Anyone who has ever taught at a college or university must have had this experience. You’re in the middle of something that you do every day: standing at a lectern in a dusty room, for example, lecturing to a roomful of teen-agers above whom hang almost visible clouds of hormones; or running a seminar, hoping to find the question that will make people talk even though it’s spring and no one has done the reading; or sitting in a department meeting as your colleagues act out their various professional identities, the Russian historians spreading gloom, the Germanists accidentally taking Poland, the Asianists grumbling about Western ignorance and lack of civility, and the Americanists expressing surprise at the idea that the world has other continents. Suddenly, you find yourself wondering, like Kingsley Amis’s Lucky Jim, how you can possibly be doing this. Why, in the age of the World Wide Web, do professors still stand at podiums and blather for fifty minutes at unruly mobs of students, their lowered baseball caps imperfectly concealing the sleep buds that rim their eyes? Why do professors and students put on polyester gowns and funny hats and march, once a year, in the uncertain glory of the late spring? Why, when most of our graduate students are going to work as teachers, do we make them spend years grinding out massive, specialized dissertations, which, when revised and published, may reach a readership that numbers in the high two figures? These activities seem both bizarre and disconnected, from one another and from modern life, and it’s no wonder that they often provoke irritation, not only in professional pundits but also in parents, potential donors, and academic administrators.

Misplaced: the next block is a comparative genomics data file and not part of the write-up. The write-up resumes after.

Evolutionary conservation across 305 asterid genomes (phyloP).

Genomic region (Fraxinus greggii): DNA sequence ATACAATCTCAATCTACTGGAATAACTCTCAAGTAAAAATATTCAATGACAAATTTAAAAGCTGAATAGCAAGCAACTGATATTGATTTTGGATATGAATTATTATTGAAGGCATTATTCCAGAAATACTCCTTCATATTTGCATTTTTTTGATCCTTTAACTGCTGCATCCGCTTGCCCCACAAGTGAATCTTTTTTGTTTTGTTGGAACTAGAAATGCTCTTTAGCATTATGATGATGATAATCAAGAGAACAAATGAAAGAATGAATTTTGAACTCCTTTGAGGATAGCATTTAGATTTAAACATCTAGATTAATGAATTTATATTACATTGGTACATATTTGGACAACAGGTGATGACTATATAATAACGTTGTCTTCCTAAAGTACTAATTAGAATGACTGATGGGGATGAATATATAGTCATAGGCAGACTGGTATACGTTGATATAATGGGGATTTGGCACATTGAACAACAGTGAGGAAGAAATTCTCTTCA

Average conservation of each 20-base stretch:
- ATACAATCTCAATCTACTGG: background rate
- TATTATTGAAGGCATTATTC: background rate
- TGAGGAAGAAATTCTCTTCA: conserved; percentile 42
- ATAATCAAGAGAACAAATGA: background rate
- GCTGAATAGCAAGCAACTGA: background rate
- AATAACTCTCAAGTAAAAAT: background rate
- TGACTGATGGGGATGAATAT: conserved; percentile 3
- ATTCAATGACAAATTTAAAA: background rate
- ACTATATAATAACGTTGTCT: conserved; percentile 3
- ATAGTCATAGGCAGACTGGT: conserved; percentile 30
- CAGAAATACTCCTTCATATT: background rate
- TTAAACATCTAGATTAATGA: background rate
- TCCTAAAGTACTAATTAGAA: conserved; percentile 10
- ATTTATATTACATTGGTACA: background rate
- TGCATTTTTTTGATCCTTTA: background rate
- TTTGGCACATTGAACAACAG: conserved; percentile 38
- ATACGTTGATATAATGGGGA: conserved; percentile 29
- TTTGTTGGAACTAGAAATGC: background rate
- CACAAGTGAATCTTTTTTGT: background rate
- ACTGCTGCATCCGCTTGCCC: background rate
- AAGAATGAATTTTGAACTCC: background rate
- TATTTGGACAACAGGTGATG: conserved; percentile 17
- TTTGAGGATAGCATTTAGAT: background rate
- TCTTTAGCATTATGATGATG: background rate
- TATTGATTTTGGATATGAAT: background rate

(thanks to Kerim at Savage Minds)

From the archives

A bit more than a year ago, just as I was leaving Virginia, I did an appearance on the Washington & Lee radio station, talking and playing mostly mandocello. I rescued the show from the archives (it’s about an hour, and includes a number of bits recorded with Daniel Heïkalo). At the same time, I wrote a musical rumination giving some background material. Listening and reading those things a year later reminds me of projects I was planning. Now that fall is upon us, high time to start some of them.

Buckdance and beyond

I’m in Nova Scotia for a few days, but it seems not a whit further away from everything. Example: I’m sitting in a friend’s house recovering from the 9-hour drive, and Skype goes off –my octogenarian friend Max (in Arkansas), calling to find out if I know how he can find a Mike Seeger project called Talking Feet, a film about Appalachian dance traditions. As it happens, Betsy is in Virginia for 10 days, and she’s staying at Mike and Alexia’s house, so I email her to ask her to ask Mike, and while waiting for her reply I do a quick Google search and what do I find but the whole film in streaming video (choose between QuickTime and RealPlayer)… and Betsy writes back to say that Mike and Alexia’s current project is updating the 1987 project… It’s a wonderful film, the sort of thing that’ll make you think differently about the pedagogical possibilities of the YouTube revolution.